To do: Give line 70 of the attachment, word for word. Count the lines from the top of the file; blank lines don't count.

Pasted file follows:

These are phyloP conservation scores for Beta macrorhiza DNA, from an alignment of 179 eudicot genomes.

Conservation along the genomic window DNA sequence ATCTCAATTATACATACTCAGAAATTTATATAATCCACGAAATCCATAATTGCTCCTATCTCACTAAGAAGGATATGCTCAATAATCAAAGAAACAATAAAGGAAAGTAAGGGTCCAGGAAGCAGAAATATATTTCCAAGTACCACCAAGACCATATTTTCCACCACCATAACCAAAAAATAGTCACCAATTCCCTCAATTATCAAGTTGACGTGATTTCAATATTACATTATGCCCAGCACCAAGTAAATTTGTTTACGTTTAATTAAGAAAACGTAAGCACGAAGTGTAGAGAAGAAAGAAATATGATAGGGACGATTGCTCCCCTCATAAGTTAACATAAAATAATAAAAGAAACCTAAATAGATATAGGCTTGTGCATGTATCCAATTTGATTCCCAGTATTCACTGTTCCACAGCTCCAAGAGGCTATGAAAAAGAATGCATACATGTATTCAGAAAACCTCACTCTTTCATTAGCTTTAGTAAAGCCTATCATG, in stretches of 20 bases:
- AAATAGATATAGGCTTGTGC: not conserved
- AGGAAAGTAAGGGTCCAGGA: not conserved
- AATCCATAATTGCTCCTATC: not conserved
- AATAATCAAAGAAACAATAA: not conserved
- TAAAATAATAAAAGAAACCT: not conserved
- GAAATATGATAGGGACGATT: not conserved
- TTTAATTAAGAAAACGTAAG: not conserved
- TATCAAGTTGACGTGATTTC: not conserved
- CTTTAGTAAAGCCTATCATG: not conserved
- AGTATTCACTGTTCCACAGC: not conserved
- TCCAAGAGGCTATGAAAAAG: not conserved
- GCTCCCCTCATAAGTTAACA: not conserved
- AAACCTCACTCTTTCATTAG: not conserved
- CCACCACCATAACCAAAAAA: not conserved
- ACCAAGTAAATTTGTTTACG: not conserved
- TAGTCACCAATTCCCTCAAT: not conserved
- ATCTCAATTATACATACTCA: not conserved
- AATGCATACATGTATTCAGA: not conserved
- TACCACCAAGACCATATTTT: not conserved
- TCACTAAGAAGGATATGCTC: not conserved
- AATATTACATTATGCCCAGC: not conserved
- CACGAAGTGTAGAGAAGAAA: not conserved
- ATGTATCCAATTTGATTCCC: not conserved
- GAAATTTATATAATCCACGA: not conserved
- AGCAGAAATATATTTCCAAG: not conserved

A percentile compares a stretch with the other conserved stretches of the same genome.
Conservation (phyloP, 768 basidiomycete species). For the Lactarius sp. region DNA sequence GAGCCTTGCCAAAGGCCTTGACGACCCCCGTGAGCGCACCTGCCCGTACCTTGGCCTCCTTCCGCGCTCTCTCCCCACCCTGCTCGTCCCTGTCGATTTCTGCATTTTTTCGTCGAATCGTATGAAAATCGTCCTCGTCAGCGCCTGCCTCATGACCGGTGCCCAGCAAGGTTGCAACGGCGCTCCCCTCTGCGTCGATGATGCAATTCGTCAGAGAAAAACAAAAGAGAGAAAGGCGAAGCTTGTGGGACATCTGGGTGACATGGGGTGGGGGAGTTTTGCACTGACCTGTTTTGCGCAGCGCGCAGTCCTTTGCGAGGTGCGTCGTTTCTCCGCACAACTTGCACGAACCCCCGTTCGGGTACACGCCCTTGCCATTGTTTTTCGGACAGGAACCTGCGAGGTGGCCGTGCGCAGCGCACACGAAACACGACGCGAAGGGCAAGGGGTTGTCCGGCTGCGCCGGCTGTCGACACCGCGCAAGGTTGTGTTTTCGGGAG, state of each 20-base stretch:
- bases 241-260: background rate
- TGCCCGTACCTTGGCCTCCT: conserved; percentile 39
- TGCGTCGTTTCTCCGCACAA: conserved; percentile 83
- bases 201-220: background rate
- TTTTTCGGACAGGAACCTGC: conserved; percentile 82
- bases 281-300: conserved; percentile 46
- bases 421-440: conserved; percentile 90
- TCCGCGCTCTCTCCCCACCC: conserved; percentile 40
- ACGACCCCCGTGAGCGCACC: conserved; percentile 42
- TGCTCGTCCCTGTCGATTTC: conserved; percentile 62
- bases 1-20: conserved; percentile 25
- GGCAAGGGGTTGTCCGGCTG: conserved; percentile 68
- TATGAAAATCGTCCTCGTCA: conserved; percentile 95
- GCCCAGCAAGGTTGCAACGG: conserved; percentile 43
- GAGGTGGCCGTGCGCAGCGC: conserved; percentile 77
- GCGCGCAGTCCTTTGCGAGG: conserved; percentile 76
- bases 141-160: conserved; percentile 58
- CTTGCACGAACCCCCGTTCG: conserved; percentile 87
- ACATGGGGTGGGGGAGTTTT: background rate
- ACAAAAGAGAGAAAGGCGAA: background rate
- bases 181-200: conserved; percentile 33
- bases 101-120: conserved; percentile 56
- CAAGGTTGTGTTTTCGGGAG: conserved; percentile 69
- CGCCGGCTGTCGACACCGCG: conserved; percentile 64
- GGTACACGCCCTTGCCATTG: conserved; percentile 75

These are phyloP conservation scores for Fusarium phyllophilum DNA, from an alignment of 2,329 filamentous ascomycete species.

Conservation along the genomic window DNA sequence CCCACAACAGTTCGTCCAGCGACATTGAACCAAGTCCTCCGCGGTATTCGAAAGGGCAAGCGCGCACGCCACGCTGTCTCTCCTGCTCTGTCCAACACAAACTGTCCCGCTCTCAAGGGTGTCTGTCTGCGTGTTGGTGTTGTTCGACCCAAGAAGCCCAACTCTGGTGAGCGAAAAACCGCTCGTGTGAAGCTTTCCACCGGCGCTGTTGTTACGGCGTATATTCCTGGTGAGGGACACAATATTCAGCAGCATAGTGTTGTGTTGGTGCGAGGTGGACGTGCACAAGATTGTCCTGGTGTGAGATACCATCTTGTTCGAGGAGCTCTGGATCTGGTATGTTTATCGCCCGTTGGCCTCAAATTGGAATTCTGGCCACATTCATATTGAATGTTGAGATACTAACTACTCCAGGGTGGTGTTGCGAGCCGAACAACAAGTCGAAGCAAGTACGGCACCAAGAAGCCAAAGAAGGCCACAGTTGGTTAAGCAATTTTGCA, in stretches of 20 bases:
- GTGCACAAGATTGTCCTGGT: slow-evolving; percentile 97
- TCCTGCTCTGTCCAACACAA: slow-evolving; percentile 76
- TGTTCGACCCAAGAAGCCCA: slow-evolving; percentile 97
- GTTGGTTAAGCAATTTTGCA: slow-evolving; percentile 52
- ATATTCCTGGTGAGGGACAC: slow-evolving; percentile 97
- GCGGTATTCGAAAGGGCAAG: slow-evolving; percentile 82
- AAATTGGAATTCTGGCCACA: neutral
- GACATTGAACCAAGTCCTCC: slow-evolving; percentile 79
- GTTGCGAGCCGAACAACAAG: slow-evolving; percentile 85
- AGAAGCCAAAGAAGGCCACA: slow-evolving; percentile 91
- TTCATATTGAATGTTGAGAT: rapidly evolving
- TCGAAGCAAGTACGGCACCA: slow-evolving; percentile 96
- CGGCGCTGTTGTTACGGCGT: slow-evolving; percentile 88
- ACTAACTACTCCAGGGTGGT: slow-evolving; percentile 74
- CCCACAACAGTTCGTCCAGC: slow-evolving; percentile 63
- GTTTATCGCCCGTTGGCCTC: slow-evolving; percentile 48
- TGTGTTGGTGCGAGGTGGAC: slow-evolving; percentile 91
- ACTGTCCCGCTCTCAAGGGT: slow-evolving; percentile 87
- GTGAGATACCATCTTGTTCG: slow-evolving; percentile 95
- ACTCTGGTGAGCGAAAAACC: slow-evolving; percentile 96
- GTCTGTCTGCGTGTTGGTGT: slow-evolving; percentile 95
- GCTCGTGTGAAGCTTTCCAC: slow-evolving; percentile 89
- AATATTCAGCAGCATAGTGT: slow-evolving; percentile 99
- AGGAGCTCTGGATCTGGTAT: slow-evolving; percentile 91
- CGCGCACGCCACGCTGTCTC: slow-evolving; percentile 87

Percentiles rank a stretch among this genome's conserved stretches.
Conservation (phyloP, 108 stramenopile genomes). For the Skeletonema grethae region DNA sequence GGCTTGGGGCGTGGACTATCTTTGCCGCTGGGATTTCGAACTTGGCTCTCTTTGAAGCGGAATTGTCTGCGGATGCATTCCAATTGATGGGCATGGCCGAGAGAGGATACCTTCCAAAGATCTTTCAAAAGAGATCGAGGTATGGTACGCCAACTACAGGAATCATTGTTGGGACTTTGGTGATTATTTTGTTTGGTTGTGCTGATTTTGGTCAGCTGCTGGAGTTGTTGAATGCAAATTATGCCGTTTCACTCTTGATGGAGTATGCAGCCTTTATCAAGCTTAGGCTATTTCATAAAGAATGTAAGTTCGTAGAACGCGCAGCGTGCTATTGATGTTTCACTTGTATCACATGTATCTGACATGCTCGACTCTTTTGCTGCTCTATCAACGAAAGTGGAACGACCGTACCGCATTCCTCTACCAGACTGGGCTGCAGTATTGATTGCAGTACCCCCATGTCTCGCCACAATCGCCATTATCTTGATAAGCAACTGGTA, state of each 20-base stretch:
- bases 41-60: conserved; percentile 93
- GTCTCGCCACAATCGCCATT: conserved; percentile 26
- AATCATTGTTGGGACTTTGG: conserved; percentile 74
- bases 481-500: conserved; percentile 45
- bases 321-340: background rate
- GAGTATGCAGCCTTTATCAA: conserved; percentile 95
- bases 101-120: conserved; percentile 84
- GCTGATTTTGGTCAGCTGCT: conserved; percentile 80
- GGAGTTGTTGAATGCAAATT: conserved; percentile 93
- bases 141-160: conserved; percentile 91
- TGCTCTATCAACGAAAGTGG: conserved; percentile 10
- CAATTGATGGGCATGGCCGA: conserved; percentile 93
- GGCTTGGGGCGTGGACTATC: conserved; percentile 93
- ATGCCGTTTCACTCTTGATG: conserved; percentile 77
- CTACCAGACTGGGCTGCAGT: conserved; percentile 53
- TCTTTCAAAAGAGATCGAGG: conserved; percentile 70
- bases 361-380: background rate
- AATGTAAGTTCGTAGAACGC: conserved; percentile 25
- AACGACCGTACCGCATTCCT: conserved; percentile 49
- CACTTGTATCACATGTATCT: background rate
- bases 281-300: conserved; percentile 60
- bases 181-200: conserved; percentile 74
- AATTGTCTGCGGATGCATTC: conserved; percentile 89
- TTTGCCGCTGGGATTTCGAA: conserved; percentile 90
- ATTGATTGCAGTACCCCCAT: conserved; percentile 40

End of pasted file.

- ACTAACTACTCCAGGGTGGT: slow-evolving; percentile 74